I’ve been happily generous with cinnamon on my breakfast ever since the first hints came out that cinnamon might help protect against Alzheimer’s (it’s not like it’s an ordeal to add cinnamon!). Now a new study has revealed why. Two compounds found in cinnamon —cinnamaldehyde and epicatechin —appear to help prevent tau tangles (one of the characteristics of Alzheimer’s).
Cinnamaldehyde protects tau from oxidative stress, by binding to two residues of an amino acid called cysteine on the tau protein. This protects the cysteine residues from changing in ways that contribute to the development of Alzheimer’s.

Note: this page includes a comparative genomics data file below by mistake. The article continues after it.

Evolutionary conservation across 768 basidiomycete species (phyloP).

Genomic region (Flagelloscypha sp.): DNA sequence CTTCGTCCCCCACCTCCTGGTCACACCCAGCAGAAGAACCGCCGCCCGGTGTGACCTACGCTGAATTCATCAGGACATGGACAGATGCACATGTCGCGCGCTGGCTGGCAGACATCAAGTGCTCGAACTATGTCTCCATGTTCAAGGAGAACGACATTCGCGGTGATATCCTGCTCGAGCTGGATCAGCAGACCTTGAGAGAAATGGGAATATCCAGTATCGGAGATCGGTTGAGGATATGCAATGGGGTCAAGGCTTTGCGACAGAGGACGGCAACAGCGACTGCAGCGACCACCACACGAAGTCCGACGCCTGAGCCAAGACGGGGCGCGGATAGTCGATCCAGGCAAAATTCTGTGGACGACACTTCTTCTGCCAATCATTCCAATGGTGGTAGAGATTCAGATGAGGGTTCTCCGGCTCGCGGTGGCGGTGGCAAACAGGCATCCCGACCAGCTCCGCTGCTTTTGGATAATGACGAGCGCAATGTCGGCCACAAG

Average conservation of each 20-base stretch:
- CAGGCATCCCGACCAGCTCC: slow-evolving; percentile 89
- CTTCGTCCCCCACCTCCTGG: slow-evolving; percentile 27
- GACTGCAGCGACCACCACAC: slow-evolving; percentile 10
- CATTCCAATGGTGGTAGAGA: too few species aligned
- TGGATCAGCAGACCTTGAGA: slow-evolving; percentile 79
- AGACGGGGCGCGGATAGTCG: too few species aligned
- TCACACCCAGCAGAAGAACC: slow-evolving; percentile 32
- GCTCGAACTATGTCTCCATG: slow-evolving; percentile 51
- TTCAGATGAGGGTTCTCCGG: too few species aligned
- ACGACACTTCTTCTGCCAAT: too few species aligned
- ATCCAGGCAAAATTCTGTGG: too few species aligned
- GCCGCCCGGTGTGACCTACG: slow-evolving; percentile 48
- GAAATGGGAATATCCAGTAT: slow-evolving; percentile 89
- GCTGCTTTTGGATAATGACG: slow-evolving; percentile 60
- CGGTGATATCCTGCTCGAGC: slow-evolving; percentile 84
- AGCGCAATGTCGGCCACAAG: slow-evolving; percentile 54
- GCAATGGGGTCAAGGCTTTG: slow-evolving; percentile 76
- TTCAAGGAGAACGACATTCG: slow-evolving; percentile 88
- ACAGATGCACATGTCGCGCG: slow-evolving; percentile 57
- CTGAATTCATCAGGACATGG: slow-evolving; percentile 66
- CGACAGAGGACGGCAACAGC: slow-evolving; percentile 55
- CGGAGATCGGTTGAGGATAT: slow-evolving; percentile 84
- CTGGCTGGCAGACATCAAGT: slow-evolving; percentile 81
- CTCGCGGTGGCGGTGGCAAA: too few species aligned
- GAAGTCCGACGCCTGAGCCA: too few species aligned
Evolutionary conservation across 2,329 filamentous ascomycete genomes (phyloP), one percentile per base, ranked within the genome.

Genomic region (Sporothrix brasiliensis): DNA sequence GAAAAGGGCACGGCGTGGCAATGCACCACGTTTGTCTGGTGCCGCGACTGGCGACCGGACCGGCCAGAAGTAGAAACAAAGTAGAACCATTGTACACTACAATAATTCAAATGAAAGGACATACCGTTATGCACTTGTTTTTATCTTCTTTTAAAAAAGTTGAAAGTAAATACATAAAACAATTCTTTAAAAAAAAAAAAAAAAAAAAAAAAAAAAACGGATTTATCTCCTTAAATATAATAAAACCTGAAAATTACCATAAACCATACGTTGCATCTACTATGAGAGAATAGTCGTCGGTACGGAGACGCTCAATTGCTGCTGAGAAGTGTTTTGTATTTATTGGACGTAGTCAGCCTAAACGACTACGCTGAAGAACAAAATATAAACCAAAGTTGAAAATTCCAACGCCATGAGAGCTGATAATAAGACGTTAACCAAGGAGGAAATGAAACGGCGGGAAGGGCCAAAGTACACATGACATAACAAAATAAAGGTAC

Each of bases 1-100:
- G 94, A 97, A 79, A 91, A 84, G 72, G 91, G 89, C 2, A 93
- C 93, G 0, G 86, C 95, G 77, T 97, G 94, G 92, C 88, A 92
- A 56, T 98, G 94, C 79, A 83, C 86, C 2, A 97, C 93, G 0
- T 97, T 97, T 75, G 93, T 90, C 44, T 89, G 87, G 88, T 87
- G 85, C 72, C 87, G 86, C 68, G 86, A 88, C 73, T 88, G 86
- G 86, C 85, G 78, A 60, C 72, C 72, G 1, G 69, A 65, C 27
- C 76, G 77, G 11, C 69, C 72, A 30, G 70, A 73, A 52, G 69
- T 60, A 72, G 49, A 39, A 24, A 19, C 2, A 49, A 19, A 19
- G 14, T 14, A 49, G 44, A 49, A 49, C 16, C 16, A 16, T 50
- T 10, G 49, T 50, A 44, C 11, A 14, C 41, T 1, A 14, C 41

Epicatechin is a powerful antioxidant that I have mentioned before. Found in a number of foods, including blueberries, chocolate, and red wine, it similarly responds to oxidation by sequestering reactive byproducts such as the cysteine residues.
The findings also help explain previous research showing cinnamon’s beneficial effects in managing blood glucose and other problems associated with diabetes. Higher glucose levels lead to oxidative stress.
Given the early stage of the research, the researchers do caution against eating more than typical amounts of cinnamon – but there’s surely no harm in including it in your daily diet, and it may well do some good!
(2013). Interaction of Cinnamaldehyde and Epicatechin with Tau: Implications of Beneficial Effects in Modulating Alzheimer's Disease Pathogenesis.
Journal of Alzheimer's disease: JAD.